Our Latest News

Visitor safety under the spotlight in new walker safety video

16/04/2018

Visitor safety in Tasmania's national parks and reserves has received a major investment with a suite of projects, including a new feature video on bushwalking preparation and safety.More

Draft Frenchmans Cap Recreation Zone Plan 2018

12/04/2018

The Parks and Wildlife Service has released the Draft Recreation Zone Plan 2018 for the Frenchmans Cap area.More

Redeveloped Lake Tahune Hut now open

12/04/2018

A locally designed and built, energy-efficient and sustainable hut is now welcoming bushwalkers at Lake Tahune on the Frenchmans Cap Track in the Tasmanian Wilderness World Heritage Area.More

Southwest National Park

Highlights

The rugged peaks of the Southwest

The rugged peaks of the south-west

The Southwest National Park is the largest in Tasmania. A region of wild rivers and jagged mountain ranges, rolling buttongrass plains and silent, green rainforests, the southwest encompasses some of the finest wilderness country in Australia, and indeed is among the last remaining temperate wilderness areas on Earth.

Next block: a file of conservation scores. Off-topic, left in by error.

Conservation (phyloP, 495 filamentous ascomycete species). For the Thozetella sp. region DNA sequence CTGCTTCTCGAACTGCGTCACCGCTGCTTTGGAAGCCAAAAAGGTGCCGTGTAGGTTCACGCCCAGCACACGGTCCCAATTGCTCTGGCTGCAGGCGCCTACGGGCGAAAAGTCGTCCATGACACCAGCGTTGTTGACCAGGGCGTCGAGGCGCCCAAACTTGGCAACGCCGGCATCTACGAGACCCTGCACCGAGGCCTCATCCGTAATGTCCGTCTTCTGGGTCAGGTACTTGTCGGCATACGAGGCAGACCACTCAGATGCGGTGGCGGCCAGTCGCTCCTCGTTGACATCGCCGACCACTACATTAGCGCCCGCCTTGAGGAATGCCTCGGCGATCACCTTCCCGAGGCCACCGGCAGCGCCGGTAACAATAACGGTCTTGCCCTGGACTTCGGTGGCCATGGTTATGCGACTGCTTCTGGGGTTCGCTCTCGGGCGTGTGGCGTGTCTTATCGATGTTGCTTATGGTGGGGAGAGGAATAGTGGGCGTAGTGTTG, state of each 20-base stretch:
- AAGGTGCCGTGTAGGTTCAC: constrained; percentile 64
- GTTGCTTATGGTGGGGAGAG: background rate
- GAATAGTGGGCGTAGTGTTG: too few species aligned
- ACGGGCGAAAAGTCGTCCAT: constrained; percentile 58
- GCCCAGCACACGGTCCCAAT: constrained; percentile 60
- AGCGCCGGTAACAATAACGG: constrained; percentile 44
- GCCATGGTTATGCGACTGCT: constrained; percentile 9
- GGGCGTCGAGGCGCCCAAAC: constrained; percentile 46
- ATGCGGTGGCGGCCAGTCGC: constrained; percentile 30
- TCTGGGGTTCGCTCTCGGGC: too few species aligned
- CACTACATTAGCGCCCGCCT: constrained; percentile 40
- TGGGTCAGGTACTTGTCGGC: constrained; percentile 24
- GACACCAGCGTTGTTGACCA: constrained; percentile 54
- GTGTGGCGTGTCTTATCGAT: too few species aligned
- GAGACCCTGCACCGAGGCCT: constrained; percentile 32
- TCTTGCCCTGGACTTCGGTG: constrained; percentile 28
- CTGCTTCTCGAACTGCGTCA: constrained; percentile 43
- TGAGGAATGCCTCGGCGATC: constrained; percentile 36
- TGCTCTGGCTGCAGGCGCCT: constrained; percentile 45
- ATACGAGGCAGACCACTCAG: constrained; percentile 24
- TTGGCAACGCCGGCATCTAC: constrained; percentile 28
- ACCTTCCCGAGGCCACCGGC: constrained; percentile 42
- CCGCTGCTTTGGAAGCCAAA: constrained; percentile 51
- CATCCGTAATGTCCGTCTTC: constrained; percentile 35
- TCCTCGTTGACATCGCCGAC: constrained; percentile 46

The drive along the Gordon River Road to Strathgordon is nothing short of spectacular. The greatest asset of this national park is the sheer scale of its wilderness regions. On a fine day, a drive along this road will be a memorable experience.

Some of the best fishing in Australia can be found in the Southwest National Park, while bushwalkers will find some of Australia's premier wilderness walks, including the South Coast and Port Davey Tracks. There is also a range of less demanding walks, including the popular Creep Crawly Trail.

Mt Rugby

Photographing the rugged
mountains of the southwest

The Bathurst Harbour - Port Davey region is an excellent example of a drowned river valley. Beneath the waters of Bathurst Channel lives a range of fascinating marine species, such as sea pens. These animals are usually found in much deeper water. In the Channel, the dark, tannin-stained water allows the sea pens to thrive in very shallow water.

The area is also the sole breeding grounds of the highly endangered orange-bellied parrot. Visitors to Melaleuca can see these beautifully coloured parrots at the Bird Hide.